Plastic is similar to paper in that it downcycles, though it has a much shorter life in the recycling stream — sometimes it’s not even recycled once before it is turned into a less-valuable material. Plastic water or soda bottles, for example, are rarely turned back into bottles. Instead, the plastic is used for something secondary like fleece fabric or plastic lumber. This means that virgin plastic (made from fossil fuels) is still needed for the manufacture of new plastic bottles.

The downcycling of plastic is just one of the serious issues surrounding this material. The other is the fact that plastic never, ever biodegrades.

Many materials, newspaper included, will biodegrade at the end of their lives. This means they mineralize, or turn back into their respective chemical components. When paper enters the environment, given exposure to the air, it disintegrates, leaving the world no worse for wear. Plastic, on the other hand, photodegrades, and this is very concerning.

5/19/2020 10:35:24 AM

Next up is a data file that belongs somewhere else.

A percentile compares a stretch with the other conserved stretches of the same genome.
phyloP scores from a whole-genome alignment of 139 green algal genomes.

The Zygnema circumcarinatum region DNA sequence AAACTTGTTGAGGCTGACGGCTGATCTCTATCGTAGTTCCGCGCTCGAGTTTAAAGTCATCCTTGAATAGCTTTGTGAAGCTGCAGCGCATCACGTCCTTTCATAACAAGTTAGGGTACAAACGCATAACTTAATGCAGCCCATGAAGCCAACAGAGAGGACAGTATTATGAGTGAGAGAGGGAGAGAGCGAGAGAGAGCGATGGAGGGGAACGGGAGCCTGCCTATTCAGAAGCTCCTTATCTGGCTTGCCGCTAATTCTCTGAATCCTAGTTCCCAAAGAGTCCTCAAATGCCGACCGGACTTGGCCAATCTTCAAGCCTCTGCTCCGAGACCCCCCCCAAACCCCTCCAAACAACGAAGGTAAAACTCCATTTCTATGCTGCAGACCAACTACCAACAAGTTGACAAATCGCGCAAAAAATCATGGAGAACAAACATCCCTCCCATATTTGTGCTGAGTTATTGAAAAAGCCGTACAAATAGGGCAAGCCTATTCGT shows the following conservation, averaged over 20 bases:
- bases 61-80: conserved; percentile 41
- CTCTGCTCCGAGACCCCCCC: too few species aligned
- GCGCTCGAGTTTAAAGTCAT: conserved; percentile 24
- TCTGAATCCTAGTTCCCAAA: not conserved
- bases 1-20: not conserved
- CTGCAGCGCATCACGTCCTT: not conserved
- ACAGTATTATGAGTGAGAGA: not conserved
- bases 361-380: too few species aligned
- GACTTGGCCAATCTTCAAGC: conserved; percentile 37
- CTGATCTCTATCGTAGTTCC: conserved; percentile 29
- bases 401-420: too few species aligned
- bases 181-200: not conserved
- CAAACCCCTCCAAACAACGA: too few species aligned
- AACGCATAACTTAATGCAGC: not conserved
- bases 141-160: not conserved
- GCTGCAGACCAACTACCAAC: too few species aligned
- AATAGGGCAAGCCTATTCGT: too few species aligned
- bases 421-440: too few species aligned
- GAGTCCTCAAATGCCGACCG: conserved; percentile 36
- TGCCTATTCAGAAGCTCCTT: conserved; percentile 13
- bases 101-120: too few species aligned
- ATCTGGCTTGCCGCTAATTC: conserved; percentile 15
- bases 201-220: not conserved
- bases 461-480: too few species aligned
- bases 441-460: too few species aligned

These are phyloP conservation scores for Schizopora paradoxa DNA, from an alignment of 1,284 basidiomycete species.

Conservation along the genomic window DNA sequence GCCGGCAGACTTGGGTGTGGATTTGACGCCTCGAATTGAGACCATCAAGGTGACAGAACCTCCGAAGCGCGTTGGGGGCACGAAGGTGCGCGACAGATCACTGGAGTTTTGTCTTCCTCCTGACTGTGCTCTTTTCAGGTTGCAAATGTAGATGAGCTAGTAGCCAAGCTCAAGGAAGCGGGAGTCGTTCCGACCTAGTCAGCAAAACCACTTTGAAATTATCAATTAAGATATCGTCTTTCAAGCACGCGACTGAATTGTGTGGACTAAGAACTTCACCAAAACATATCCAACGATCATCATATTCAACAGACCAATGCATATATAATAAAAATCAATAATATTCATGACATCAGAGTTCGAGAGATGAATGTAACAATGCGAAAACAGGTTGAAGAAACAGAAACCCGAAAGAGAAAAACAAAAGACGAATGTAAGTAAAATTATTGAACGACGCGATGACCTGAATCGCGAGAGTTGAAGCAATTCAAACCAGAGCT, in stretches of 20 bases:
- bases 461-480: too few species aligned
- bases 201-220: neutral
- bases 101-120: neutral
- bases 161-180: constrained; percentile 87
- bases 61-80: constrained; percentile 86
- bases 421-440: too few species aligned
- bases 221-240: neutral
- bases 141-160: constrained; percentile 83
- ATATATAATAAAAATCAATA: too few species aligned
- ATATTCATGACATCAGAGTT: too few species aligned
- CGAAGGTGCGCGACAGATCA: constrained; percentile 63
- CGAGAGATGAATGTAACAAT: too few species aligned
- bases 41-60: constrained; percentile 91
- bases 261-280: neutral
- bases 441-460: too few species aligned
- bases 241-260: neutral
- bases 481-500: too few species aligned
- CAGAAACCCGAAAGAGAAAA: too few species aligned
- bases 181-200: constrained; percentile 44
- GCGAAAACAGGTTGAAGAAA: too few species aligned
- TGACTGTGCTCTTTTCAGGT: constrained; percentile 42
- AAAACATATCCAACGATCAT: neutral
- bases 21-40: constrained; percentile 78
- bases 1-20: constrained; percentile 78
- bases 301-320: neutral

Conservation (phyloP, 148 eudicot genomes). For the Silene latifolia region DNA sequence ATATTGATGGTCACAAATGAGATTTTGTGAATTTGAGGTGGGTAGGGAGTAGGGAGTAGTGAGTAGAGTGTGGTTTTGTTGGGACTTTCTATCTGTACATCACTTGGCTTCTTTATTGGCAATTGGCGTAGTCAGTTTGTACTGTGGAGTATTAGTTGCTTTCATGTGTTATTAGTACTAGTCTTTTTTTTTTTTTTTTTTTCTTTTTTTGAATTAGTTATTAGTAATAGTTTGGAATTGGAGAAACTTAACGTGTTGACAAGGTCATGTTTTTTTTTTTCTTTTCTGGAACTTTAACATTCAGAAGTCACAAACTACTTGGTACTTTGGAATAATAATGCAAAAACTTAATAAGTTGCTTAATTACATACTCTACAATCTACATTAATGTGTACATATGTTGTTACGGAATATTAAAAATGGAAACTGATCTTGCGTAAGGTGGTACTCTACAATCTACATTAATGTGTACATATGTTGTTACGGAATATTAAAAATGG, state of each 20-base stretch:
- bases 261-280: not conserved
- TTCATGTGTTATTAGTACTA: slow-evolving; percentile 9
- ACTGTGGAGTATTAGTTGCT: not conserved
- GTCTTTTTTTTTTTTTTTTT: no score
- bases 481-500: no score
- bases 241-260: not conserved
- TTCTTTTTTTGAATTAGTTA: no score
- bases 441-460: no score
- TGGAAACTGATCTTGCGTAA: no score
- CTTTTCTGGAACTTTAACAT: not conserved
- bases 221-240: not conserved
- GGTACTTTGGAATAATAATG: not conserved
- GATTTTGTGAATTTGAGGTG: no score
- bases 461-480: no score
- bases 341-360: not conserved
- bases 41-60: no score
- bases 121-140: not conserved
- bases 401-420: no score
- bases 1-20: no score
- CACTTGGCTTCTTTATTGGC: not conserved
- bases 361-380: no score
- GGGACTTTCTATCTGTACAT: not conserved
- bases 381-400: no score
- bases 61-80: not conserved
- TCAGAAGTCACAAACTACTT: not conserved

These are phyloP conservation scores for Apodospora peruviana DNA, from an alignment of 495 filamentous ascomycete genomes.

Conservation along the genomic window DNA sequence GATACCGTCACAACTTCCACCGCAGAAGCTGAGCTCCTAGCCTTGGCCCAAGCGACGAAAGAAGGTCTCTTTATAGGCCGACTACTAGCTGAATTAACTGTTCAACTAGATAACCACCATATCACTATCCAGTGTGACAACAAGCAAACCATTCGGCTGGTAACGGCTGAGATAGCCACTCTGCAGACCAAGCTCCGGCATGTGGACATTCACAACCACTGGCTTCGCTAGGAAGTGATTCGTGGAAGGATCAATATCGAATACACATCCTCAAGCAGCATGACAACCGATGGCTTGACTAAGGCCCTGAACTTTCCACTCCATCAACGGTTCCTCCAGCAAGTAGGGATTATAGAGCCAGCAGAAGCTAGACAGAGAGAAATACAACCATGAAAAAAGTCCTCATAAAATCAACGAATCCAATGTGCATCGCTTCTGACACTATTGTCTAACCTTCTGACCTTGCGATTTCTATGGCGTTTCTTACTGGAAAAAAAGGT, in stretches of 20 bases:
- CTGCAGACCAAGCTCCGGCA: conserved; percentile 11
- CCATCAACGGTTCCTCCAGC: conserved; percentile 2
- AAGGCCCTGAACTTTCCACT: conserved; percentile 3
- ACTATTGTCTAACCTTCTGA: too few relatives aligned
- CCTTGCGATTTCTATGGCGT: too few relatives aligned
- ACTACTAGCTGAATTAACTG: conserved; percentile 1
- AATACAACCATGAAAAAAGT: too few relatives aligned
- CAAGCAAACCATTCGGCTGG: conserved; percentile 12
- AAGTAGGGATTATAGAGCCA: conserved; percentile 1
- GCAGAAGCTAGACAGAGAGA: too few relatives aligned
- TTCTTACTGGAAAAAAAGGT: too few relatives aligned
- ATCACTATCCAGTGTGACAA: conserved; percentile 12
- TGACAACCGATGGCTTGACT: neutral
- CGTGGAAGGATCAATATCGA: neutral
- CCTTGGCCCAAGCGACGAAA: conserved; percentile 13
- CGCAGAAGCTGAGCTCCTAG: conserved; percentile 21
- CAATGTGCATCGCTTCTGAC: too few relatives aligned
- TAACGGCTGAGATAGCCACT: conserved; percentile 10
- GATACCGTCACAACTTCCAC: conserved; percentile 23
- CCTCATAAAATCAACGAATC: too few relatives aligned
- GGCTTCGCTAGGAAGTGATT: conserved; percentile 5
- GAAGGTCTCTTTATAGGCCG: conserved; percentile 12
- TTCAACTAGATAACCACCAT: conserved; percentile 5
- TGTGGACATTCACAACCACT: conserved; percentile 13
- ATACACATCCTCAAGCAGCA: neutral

I've never been a fan of plastic packaging, containers, or bottles. Not from the environmentalist viewpoint, but through the eyes of an older person who saw the natural value of glass and waxed paper among other non-plastic packaging materials. Plastic must certainly change the flavor of liquid consumables, which means we are ingesting something not good for us. While not all glass was recycled 50 years ago, amber bottles for one was and of course, how many out there remember the cast aside soda bottles we kids would go looking for to cash in at a store to buy another soda or some candy? Coke bottles were like taking a trip across America with the bottling plant city of each bottle molded into the bottom of the bottle. We paid a small deposit on the reusable bottles and never thought twice about not returning them when we went grocery shopping, it was as natural as bringing our shopping list. We live in a plastic and chemical world today, even fresh produce sold in stores are grown with herbicides and pesticides not made in the years I was growing up. Never heard of cattle feed lots, cage eggs, jam-packed chicken and pig farm producing operations, although there must have been smaller scale versions of some kind back then. Ever seen the old John Wayne movie "Red River" with the scenes of a massive herd of cattle out on the open ranch? It was filmed on a ranch. That's the way beef was raised for market back then, before big commercial ag took over. Today's environmental movement is in many ways like the way things were just normal decades ago, it was just normal livin' back then.